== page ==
Secretary-General Jens Stoltenberg announced in November 2019, days before the NATO leaders meeting in London to mark the Alliance's 70the anniversary that in 2019 defense spending across European Allies and Canada (non-US defense expenditure) increased in real terms by 4.6 %, making this the fifth consecutive year of growth. He also said that by the end of 2020, those Allies would have invested $130 billion more since 2016.
The press release of the London Declaration issued on December 4, 2019, after the London meeting, said, 'We are determined to share the costs and responsibilities of our indivisible security. Our Defence Investment Pledge is increasing our defense investment in line with its 2% and 20% guidelines, investing in new capabilities, and contributing more forces to missions and operations. Non-US defense expenditure has grown for five consecutive years; over 130 billion U.S. dollars more is being invested in defense.' Stoltenberg also said that in 2020 nine allies would meet the guideline, up from only three allies just a few years ago. The majority of allies have plans in place to reach 2 % by 2024, he added.
During his presidency, Trump has publicly railed against NATO on several occasions, angrily demanding that its members pay more for Europe's collective defense and even called the organization obsolete in his presidency's first year. On September 3, 2020, a New York Times report states that in private, Trump has even spoken about withdrawing altogether from the military Alliance. At a NATO summit in Brussels in July 2018, he had threatened to pull out the U.S. from the Alliance if other Allies did not boost military spending. Foreign policy experts assert that NATO's push to increase spending by other Allies are linked to Trump's pressure tactics to a certain extent. Trump is the first president to let defense spending levels play a pivotal role in his approach to NATO. Still, he is not the first president to pressure NATO countries to increase the amount they spend on their national defense. Former presidents George W. Bush and Barack Obama had regularly coerced NATO member governments to spend more of their domestic budgets on defense.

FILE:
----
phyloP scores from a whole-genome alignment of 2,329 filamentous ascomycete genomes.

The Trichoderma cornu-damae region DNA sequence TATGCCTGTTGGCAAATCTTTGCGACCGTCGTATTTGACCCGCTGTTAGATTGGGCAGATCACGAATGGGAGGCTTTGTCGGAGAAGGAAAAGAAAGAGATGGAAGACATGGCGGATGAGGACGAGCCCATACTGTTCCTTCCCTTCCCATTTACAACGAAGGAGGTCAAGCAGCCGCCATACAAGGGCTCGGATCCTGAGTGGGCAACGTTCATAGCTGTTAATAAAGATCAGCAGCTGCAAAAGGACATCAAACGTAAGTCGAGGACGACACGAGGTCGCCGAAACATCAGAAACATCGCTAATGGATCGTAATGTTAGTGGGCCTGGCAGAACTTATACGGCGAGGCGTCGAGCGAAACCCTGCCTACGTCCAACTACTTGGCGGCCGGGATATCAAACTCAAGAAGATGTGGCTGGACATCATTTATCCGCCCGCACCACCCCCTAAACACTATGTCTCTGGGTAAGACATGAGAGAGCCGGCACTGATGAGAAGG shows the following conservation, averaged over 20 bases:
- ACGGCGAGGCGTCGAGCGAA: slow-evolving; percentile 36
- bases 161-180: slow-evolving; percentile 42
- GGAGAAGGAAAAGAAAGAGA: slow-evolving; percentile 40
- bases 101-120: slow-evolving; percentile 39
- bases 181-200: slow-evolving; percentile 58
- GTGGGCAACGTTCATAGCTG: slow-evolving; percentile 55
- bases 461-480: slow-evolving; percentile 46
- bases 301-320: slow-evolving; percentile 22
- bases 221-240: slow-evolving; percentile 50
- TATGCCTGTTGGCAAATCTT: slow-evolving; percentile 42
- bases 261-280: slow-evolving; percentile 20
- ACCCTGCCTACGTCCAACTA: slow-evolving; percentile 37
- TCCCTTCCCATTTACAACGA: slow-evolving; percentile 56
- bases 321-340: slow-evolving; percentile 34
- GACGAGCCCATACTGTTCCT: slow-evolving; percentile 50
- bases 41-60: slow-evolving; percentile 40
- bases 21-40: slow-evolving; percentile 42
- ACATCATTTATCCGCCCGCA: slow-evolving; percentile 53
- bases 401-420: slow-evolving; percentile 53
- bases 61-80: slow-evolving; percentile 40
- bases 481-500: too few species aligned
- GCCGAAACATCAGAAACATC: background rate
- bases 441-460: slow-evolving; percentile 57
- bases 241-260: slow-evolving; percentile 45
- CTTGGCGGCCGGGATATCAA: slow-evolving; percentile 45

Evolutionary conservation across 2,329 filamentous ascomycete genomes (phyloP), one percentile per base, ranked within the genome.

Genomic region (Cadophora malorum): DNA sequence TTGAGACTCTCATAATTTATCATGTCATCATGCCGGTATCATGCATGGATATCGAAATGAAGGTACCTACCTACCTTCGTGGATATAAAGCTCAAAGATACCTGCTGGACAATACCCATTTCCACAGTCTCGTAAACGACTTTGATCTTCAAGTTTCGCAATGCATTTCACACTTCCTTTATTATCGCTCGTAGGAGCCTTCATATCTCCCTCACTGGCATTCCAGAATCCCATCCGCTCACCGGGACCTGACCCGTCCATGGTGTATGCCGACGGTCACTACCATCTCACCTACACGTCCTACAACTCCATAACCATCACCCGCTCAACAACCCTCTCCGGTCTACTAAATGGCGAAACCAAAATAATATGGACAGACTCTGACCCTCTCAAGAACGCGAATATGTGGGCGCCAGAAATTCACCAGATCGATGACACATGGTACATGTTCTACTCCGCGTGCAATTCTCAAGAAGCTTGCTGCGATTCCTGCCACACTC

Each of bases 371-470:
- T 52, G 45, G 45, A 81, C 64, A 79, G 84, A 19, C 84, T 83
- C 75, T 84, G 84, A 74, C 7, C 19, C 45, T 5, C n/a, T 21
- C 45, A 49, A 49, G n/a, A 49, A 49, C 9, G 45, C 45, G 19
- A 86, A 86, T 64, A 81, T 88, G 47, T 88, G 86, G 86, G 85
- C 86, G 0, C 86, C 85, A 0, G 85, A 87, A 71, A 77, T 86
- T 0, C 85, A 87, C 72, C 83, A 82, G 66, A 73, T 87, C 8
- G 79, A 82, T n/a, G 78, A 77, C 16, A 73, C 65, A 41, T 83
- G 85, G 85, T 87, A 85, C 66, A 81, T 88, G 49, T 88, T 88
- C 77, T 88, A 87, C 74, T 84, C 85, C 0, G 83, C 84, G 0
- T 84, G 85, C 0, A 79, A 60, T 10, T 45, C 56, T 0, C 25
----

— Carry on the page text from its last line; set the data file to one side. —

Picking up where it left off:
However, Trump's statement that the $130 billion increase in spending by NATO should be credited to his efforts is misleading. The amount refers to the indirect funding of NATO. As Stoltenberg highlighted, the defense spending by European Allies and Canada has been growing for five years, indicating that the Allies have been spending more since 2014 – even before Trump became president, thus proving that his claim that this is the first time in 20 years that payments have been upped is wrong. The Washington Post stated that $130 billion is an estimate for cumulative defense spending through 2020 in 2015 dollars, as an increase over 2016 spending but Trump has frequently suggested it has been spent already.